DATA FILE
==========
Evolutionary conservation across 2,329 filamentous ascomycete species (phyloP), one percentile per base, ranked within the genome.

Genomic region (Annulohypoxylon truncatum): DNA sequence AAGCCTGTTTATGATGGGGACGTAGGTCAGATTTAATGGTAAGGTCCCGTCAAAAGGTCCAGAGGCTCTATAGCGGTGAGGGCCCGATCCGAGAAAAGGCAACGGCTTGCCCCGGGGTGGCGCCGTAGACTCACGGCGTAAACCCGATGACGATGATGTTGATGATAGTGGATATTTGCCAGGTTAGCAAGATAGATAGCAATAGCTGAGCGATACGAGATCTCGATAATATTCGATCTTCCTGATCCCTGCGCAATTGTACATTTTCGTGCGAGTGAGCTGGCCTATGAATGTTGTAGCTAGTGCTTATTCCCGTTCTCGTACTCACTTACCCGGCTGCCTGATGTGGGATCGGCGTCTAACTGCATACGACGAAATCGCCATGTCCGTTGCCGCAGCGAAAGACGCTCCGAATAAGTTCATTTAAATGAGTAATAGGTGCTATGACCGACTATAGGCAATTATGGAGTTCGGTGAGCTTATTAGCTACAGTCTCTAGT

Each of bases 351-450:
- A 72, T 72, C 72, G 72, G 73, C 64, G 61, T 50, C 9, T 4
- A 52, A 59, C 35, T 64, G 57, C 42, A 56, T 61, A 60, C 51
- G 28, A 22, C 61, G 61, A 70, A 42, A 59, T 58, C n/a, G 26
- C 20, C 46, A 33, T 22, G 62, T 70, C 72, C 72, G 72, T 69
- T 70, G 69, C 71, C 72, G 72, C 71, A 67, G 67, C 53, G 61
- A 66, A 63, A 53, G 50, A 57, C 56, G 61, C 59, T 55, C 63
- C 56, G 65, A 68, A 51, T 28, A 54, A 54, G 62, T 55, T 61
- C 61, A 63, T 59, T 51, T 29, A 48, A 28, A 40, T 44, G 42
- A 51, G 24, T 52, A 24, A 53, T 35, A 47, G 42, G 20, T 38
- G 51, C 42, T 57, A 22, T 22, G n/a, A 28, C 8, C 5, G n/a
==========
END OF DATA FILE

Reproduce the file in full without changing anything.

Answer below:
Evolutionary conservation across 2,329 filamentous ascomycete species (phyloP), one percentile per base, ranked within the genome.

Genomic region (Annulohypoxylon truncatum): DNA sequence AAGCCTGTTTATGATGGGGACGTAGGTCAGATTTAATGGTAAGGTCCCGTCAAAAGGTCCAGAGGCTCTATAGCGGTGAGGGCCCGATCCGAGAAAAGGCAACGGCTTGCCCCGGGGTGGCGCCGTAGACTCACGGCGTAAACCCGATGACGATGATGTTGATGATAGTGGATATTTGCCAGGTTAGCAAGATAGATAGCAATAGCTGAGCGATACGAGATCTCGATAATATTCGATCTTCCTGATCCCTGCGCAATTGTACATTTTCGTGCGAGTGAGCTGGCCTATGAATGTTGTAGCTAGTGCTTATTCCCGTTCTCGTACTCACTTACCCGGCTGCCTGATGTGGGATCGGCGTCTAACTGCATACGACGAAATCGCCATGTCCGTTGCCGCAGCGAAAGACGCTCCGAATAAGTTCATTTAAATGAGTAATAGGTGCTATGACCGACTATAGGCAATTATGGAGTTCGGTGAGCTTATTAGCTACAGTCTCTAGT

Each of bases 351-450:
- A 72, T 72, C 72, G 72, G 73, C 64, G 61, T 50, C 9, T 4
- A 52, A 59, C 35, T 64, G 57, C 42, A 56, T 61, A 60, C 51
- G 28, A 22, C 61, G 61, A 70, A 42, A 59, T 58, C n/a, G 26
- C 20, C 46, A 33, T 22, G 62, T 70, C 72, C 72, G 72, T 69
- T 70, G 69, C 71, C 72, G 72, C 71, A 67, G 67, C 53, G 61
- A 66, A 63, A 53, G 50, A 57, C 56, G 61, C 59, T 55, C 63
- C 56, G 65, A 68, A 51, T 28, A 54, A 54, G 62, T 55, T 61
- C 61, A 63, T 59, T 51, T 29, A 48, A 28, A 40, T 44, G 42
- A 51, G 24, T 52, A 24, A 53, T 35, A 47, G 42, G 20, T 38
- G 51, C 42, T 57, A 22, T 22, G n/a, A 28, C 8, C 5, G n/a